Chapter 2 explores the question “Did the British give India political unity?” He argues that there had already been several empires that had united the landmass of India, and veering somewhat into speculation, that there was no reason why it could not have happened again without British interference. He points out that, unlike in the settler colonies, there was never any intention to give India self-government. The entire focus of the famed Indian Civil Service was British-focused, providing no route for Indian-born employees to progress, and forming a pool of eligible, bored British bachelors who were snared by the ‘fishing fleets’ of Englishwomen looking for European husbands with whom they would return to England after fulfilling their requisite period of luxurious exile.
Ch. 3 turns to ‘Democracy, the Press and Parliamentary System and the Rule of Law’ – those features that Niall Ferguson describes as Britain’s “gifts” to their colonies. Certainly, India adopted (blindly, Tharoor asserts) the British parliamentary system and form of democracy. Certainly, there was a lively press in India, but it was subjected to far more scrutiny than the Anglo-Indian press which often promoted violence and prejudice. Certainly, India adopted the British ‘rule of law’ but this law took no heed of the existing traditional legal system (just as happened with indigenous law in Australia) and it was overwhelming used against Indians. He points out that India still has laws on its books, especially in regard to sexuality, that have since been repealed or abolished in Britain.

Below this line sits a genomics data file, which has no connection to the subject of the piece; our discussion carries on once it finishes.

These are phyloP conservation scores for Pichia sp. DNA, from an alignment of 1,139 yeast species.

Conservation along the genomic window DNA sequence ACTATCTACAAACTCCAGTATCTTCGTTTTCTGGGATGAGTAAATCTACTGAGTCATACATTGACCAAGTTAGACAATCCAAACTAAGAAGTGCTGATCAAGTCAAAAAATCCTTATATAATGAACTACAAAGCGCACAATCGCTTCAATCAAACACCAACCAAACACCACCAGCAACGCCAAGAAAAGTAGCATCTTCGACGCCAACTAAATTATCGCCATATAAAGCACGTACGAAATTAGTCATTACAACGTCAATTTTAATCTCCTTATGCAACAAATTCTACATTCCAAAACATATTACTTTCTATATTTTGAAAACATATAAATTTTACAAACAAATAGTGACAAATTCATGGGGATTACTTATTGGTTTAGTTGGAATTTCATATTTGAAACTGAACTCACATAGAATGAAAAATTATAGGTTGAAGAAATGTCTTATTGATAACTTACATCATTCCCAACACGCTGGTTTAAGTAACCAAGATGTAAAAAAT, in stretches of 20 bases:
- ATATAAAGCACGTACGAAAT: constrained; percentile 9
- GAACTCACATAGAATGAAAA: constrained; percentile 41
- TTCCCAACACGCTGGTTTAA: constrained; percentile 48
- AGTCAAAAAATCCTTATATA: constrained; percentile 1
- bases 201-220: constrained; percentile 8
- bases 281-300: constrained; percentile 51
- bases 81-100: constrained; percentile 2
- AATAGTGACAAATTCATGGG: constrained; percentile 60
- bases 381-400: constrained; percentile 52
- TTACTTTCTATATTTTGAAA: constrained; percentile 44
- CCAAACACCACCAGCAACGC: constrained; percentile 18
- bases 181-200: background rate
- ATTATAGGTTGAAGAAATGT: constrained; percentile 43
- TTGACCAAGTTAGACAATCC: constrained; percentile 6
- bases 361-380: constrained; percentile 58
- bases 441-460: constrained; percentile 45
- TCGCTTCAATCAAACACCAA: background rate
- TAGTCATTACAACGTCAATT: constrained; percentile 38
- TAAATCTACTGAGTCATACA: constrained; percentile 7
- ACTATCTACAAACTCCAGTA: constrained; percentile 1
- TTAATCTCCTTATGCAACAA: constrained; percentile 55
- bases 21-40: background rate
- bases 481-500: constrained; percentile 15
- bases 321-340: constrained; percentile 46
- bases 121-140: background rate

Chapter 4 ‘Divide Et Impera’ argues that it was the British was conceptualized and reified the idea that religion and caste divided India. Tharoor concedes that religion and caste certainly existed before the British arrived, but they were not the monoliths that Britain claimed and there was more interaction between them than Britain conceded. There had been intra-religious violence among religious and caste groups, but he suggests that this violence occurred at times of political crisis. During the grudgingly-conceded Independence and the disastrous Partition, Britain favoured Jinnah and the Muslim League, and Congress allowed itself to be imprisoned and sidelined.
Ch. 5 returns to ‘The Myth of the Enlightened Despot’. He points out that the Spanish Flu affected 1/3 of the population – 125 million cases- and caused 12.5 million deaths (out of the estimated 50 million world wide). During the Raj, there were famines in 1770, 1783, 1866, 1873, 1892, 1897 and lastly 1943-44. There have been no famines since Independence. British history remembers Peterloo (18 deaths 400-700 injuries) and the Boston Commons ‘massacres’ (5 deaths, 6 injuries) but these pale into insignificance against the Jallianwala Bagh massacre where British troops fired on a crowd of Indian men, women and children in a confined space, killing at least 376 people and wounded 1137.